Sir, our people were aware of the urgency. What was lacking was the action, and how to address the urgency. So when we were raising issues on critical supply chain of medical equipment to protect doctors and nurses, if they’re aware of the urgency of the situation and still failed to act, I think that is even more unconscionable than not being aware of the emergency and not acting

Mr. Kennedy: (02:42:10)
In your new position, I would recommend that if you have issues you might go to the head of the department who’s chief and some folks like that. I yield back.

Speaker 7: (02:42:20)
Gentleman yields back. A pleasure to yield to the gentlemen from Vermont, Mr. Welch.

Mr. Welch: (02:42:28)
Thank you very much. Your job, our job is to protect the American people, and this fierce virus can be managed if done correctly. Correct?

Dr. Rick Bright: (02:42:43)
I believe so.

Mr. Welch: (02:42:44)
And in fact, the playbook is established, it’s testing, contact tracing, and then isolation, starting with first social isolation, correct?

Dr. Rick Bright: (02:43:00)
Yes. Says non-pharmaceutical interventions and testing are critical per steps.

Mr. Welch: (02:43:05)
And in fact, this virus is across the world, in many countries that have followed that tried and true protocol have done far better than the U.S. Is that correct?

Dr. Rick Bright: (02:43:15)
We have seen differences in the response, and the outcomes of that response around the world.

Mr. Welch: (02:43:19)
I’ll go through some of those. The John Hopkins study that said that the U.S. had the best preparedness, it turned out we have the worst response, correct? With the most cases and the most deaths?

Dr. Rick Bright: (02:43:32)
We have the most cases and the most deaths.

Mr. Welch: (02:43:34)
And I did some calculations, on January, 19th, South Korea determined its first case, on January, 19th, the U.S. Determined it’s first case, correct?

Dr. Rick Bright: (02:43:46)
January, 20th was a U.S. Yes.

Mr. Welch: (02:43:49)
And if we had the same response as South Korea, by population, they had 33,000 deaths, that we would have saved 50,000 lives. In Taiwan, they had the same virus, 22,000 deaths, and again, adjusting for population, at 60,000 more deaths we’ve had here. Singapore, 82,000 more deaths, New Zealand, 65,000. The question for us here and for the American people is why? When we had the best plan, we had the worst execution. So let me go through a few things that you’ve established. One beginning in January before that first case here, FDA Chief Hahn asked the HHS if he could start contacting companies about possible shortage of protective equipment, and he got blown off by HHS. Correct?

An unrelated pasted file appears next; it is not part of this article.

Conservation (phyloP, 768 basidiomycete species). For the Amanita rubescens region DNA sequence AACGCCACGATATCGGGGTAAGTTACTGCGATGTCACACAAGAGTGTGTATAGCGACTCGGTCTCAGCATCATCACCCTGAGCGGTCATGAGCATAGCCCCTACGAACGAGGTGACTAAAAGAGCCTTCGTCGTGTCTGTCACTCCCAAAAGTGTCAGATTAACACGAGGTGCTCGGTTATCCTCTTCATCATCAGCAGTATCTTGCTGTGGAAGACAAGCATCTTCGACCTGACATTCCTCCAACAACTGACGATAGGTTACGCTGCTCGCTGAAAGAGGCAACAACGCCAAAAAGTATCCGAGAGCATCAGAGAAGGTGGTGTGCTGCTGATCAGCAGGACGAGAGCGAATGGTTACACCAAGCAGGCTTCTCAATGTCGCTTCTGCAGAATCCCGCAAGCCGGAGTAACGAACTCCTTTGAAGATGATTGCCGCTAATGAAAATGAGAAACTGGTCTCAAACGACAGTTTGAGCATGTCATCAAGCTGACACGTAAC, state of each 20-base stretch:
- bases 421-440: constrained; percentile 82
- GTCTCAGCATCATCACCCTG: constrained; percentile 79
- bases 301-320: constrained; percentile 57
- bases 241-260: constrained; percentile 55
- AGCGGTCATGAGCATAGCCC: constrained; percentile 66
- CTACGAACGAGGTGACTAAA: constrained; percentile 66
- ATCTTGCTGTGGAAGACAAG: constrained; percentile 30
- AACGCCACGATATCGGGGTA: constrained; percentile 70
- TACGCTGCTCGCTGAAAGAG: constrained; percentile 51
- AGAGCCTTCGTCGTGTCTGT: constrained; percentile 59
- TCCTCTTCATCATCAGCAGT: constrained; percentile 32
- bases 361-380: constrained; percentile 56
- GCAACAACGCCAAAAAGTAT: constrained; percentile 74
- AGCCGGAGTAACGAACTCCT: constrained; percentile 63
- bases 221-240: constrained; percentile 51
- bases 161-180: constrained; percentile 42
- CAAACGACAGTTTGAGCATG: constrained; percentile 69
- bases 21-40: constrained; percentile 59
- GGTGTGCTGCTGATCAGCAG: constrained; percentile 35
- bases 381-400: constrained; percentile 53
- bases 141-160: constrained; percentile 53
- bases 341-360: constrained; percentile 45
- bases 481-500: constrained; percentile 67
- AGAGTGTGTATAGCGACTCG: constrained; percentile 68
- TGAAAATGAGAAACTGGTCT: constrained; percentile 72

Dr. Rick Bright: (02:44:45)
That I understand.

Mr. Welch: (02:44:46)
And on January, 18th, before our first case, you push Dr. Kadlec to convene high level meetings about the virus, but that was initially rejected. Correct?

Dr. Rick Bright: (02:44:55)

Mr. Welch: (02:44:56)
And then on January, 23rd, you demanded urgent access to funding personnel and clinical specimens to develop life saving medicines, but you were told that the spread was under control, correct?

Dr. Rick Bright: (02:45:09)
There wasn’t a shared sense of urgency.

Mr. Welch: (02:45:11)
On January, 25th, you warned others in the administration there’s a critical need for procuring surgical mask. That was ignored. Correct?

Dr. Rick Bright: (02:45:19)

Mr. Welch: (02:45:20)
And January, 27th, you participated in the daily COVID-19 meeting where you expressed frustration with the slow pace of accessing virus samples and clinical specimens from China, you were reprimanded and you’re no longer part of those meetings. Is that right?

Dr. Rick Bright: (02:45:37)
That’s true.

Mr. Welch: (02:45:38)
So you and others actually, we’re seeing the horizon what was coming to our shores even before our first case was confirmed. Correct?

Dr. Rick Bright: (02:45:48)
We had spent many years preparing for pandemic, sir, and we understood the threat, and we understood what we needed to do.

Mr. Welch: (02:45:56)
Exactly. It’s knowable and it’s manageable. It’s fierce and fearsome, but what you have to do is established. Is that more or less correct?

Dr. Rick Bright: (02:46:05)
Yes, sir.

Mr. Welch: (02:46:06)